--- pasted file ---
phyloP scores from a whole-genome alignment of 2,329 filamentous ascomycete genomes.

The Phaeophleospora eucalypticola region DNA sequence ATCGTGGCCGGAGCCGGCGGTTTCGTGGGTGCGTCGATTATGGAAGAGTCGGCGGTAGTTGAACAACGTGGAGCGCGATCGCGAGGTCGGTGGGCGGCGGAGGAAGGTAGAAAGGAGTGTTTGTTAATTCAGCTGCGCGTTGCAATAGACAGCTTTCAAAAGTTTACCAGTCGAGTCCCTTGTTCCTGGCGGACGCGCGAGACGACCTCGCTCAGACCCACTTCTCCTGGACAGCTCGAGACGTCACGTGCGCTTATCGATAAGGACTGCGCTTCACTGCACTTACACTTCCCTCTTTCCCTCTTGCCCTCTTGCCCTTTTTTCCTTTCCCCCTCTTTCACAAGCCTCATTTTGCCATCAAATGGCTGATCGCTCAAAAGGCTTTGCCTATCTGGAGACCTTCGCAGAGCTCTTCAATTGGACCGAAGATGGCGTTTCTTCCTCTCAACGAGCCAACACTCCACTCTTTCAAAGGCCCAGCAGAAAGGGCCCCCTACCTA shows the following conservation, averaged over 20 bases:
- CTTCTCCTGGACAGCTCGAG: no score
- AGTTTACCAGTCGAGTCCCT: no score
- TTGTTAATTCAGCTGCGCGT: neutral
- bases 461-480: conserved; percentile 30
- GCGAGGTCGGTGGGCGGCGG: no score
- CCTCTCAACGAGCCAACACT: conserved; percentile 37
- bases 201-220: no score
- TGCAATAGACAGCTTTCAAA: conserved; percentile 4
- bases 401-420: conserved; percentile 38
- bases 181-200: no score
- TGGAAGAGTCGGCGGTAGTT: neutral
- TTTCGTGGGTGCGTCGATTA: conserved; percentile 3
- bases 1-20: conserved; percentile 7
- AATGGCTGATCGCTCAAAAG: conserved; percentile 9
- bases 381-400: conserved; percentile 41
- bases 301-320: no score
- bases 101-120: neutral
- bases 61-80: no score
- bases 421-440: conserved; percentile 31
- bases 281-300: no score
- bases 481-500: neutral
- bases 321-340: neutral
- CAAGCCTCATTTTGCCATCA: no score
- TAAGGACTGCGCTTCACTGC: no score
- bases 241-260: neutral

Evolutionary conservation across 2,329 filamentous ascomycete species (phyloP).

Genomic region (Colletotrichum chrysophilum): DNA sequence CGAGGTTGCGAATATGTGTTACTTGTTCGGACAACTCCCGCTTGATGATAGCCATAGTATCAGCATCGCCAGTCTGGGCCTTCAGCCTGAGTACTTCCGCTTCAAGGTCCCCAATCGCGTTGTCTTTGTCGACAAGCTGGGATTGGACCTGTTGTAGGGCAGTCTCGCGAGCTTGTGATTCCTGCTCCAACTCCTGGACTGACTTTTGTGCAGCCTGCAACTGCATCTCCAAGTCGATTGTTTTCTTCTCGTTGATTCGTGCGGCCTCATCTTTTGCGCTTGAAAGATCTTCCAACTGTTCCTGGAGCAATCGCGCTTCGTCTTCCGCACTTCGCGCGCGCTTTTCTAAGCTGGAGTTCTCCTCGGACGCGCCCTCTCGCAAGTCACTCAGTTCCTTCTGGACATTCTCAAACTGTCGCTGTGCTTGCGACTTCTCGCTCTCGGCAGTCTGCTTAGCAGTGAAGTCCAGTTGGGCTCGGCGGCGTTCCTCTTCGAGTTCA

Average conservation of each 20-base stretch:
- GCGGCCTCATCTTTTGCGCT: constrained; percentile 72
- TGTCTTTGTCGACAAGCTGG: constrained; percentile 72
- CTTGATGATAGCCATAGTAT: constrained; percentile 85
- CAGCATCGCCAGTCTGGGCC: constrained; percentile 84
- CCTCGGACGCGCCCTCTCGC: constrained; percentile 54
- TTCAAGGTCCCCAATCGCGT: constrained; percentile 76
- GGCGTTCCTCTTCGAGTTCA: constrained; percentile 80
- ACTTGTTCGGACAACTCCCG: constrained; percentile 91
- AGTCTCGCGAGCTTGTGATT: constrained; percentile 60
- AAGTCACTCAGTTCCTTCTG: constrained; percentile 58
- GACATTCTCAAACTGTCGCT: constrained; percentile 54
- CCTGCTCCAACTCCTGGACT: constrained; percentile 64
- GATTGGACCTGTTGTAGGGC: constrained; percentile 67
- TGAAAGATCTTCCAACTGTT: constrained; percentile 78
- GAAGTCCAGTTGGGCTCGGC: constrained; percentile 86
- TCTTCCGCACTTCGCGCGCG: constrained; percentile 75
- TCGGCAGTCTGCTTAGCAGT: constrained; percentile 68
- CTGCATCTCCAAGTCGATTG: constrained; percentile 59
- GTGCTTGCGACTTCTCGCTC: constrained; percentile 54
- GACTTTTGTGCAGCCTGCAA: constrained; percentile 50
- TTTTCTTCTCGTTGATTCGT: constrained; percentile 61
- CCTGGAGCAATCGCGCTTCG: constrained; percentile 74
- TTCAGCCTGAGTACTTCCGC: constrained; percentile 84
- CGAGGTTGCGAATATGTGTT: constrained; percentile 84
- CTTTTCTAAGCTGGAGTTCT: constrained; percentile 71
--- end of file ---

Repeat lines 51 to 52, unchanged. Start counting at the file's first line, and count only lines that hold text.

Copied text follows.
- TTTTCTTCTCGTTGATTCGT: constrained; percentile 61
- CCTGGAGCAATCGCGCTTCG: constrained; percentile 74